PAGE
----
Although Douwe and Ingo were in agreement, they still had to take the next hurdle: put the changes to the other decision makers in the Meeden project. After all, everyone had to agree to a new design. To make the situation clear to everyone, Heijmans proposed making a 3D model. Douwe agreed, because “this kind of decision has a lot of consequences, so we had to provide solid evidence for the changes. And yes, that takes time, but safety is also one of TenneT’s core values.”
Once Heijmans had produced a clear picture of the current situation using a point cloud, ground radar and by digging test ditches, they had all the ingredients they needed for a 3D model (see image). Heijmans combined all these ingredients and added all the data they had on the underground infrastructure, the planned transformer cells, and the safety zones around the roof network and other conductors.
“The 3D model was a major help, given that everyone had the same information and the unsafe situation was clear”, says Douwe. “This was especially useful for online meetings. I’ve no idea how we’d have done this with paper drawings.”
Despite this, the discussions were still pretty heavy, as certain conditions were under pressure, such as the operational deadline. One TenneT manager cast the deciding vote, says Ingo. “The 3D model made it clear to him that future maintenance of the substation would not be safe and that it was wasn’t safe to build the protective wall.” And nobody wanted an accident on their conscience”, adds Douwe. “Everyone at the table felt responsible for safe working conditions. If safety is under threat, you have to take another look at the planning.”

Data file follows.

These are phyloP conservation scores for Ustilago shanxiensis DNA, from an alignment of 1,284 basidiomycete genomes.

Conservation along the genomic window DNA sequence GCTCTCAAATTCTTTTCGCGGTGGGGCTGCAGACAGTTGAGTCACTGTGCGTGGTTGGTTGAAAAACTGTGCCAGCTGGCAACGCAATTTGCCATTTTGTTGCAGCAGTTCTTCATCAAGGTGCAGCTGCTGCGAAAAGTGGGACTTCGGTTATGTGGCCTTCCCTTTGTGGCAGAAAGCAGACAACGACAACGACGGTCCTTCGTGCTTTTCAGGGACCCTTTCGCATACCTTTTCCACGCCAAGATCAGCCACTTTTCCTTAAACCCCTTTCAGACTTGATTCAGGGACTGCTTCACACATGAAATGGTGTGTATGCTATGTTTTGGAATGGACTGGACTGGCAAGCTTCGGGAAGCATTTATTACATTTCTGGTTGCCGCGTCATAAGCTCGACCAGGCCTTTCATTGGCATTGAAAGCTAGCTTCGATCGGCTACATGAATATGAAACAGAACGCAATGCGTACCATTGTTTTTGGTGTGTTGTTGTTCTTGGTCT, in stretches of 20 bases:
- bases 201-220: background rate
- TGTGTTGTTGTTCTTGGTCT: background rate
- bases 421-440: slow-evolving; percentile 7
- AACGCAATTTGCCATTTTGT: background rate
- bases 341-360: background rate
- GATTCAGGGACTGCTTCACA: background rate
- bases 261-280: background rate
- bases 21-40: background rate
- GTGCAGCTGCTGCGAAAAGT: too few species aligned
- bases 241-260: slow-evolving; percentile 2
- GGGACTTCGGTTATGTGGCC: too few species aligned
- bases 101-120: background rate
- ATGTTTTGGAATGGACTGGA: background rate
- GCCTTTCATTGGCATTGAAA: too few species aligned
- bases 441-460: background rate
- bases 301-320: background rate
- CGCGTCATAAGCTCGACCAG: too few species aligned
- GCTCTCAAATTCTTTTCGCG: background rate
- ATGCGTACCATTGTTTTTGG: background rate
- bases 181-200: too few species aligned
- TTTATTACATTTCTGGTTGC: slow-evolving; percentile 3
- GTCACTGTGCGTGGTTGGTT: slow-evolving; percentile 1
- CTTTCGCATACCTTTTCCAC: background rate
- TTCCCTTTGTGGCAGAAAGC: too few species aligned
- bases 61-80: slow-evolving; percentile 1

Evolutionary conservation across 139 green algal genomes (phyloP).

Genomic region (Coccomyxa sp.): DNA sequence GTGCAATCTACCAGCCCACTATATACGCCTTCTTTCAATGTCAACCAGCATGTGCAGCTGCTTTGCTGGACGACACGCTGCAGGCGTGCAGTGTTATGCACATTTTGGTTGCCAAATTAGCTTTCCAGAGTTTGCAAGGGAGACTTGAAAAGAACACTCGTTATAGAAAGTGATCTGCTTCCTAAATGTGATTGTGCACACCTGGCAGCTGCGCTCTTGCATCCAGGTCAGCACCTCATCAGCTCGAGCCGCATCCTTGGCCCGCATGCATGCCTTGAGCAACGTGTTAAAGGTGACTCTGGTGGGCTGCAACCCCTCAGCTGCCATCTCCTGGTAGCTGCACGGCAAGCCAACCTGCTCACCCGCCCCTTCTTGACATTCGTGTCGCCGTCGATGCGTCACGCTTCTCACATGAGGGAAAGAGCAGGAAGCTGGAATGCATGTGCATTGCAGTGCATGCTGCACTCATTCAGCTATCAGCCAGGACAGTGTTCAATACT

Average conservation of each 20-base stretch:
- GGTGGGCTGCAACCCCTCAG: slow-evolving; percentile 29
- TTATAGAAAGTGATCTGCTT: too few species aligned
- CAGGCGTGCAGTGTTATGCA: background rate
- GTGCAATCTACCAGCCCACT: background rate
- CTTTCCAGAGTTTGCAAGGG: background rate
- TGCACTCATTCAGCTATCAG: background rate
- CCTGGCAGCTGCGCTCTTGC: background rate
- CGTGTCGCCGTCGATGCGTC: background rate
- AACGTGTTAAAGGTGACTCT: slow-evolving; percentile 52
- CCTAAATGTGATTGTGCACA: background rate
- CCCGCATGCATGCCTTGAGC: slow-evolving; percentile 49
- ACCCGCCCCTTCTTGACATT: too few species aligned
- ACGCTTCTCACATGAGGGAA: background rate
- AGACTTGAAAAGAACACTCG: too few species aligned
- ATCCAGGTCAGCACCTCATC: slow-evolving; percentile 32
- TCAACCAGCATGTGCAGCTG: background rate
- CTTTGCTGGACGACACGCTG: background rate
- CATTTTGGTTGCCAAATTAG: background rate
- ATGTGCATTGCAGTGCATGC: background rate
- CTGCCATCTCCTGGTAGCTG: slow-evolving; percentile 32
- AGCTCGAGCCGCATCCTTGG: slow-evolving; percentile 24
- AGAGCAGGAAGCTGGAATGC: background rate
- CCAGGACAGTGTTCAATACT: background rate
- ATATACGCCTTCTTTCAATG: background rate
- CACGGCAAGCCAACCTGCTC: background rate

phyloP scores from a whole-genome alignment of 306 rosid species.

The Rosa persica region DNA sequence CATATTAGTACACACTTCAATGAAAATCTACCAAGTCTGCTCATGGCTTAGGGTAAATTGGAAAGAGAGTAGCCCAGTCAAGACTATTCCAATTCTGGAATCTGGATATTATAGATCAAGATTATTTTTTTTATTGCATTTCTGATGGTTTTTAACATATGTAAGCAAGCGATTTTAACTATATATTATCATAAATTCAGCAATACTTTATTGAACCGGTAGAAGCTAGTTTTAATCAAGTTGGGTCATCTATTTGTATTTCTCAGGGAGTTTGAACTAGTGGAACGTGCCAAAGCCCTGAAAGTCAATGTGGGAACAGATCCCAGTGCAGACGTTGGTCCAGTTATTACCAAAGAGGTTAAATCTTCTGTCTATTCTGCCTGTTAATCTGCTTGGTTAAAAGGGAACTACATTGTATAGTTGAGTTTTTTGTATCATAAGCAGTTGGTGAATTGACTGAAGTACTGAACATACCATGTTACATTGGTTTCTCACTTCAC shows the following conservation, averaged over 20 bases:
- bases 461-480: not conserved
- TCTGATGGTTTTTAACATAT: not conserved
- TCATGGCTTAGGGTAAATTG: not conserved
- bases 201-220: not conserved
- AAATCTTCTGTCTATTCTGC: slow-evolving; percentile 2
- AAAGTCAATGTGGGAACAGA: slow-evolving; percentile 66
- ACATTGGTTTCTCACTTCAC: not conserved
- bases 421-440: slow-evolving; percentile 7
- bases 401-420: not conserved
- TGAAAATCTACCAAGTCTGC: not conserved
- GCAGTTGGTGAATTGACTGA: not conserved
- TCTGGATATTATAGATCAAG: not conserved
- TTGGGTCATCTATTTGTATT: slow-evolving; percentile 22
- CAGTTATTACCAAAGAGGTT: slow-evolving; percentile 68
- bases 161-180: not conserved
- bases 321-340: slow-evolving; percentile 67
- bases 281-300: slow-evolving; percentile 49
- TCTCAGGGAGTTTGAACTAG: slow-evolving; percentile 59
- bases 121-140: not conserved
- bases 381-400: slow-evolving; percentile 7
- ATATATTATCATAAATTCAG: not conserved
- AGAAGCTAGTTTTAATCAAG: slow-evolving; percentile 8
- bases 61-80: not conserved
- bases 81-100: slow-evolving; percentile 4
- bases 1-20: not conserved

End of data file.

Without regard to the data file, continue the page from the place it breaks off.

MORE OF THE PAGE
Although the 3D model helped move the discussions along, Douwe stresses the importance of having everyone involved at the table. “Everyone was aware that we had to do this together and we all respect each other’s interests and choices.” And it helped that there was no real opposition or finger pointing, says Ingo. “People really listened and everyone felt safe speaking out. You could say what you felt and nobody was under pressure to make unwanted choices. I’ve been in situations when that certainly wasn’t the case!”
The two men say that this openness is quite unusual at the start of a partnership. “You generally have to feel each other out, as you’re new to each other”, says Douwe. “But if you’re open and transparent with each other, you grow to trust each other.” Ingo: “Of course, we’re still people. The 3D model gave the discussions another dynamic and pointed everyone in the same direction. That was an investment made by Douwe and his team. They saw the added value. And it laid the ground for a good discussion about safety.” That was a really good choice on Heijmans’ part, Douwe agrees. “Not only can we now build the transformers safely, we’re also guaranteeing safe working conditions for the maintenance company in the future.”
Both men are always keen to share their experiences within their own organisations, because there’s no doubt in their minds that colleagues can learn from these experiences. Although Ingo was busy with the completion of the design phase, he thought it was important to share this story with as many fellow professionals as possible. “In the end, safe working conditions boils down to open and healthy discussions on the subject.” No matter how the partnership develops, the relationship is based on safety as a shared value.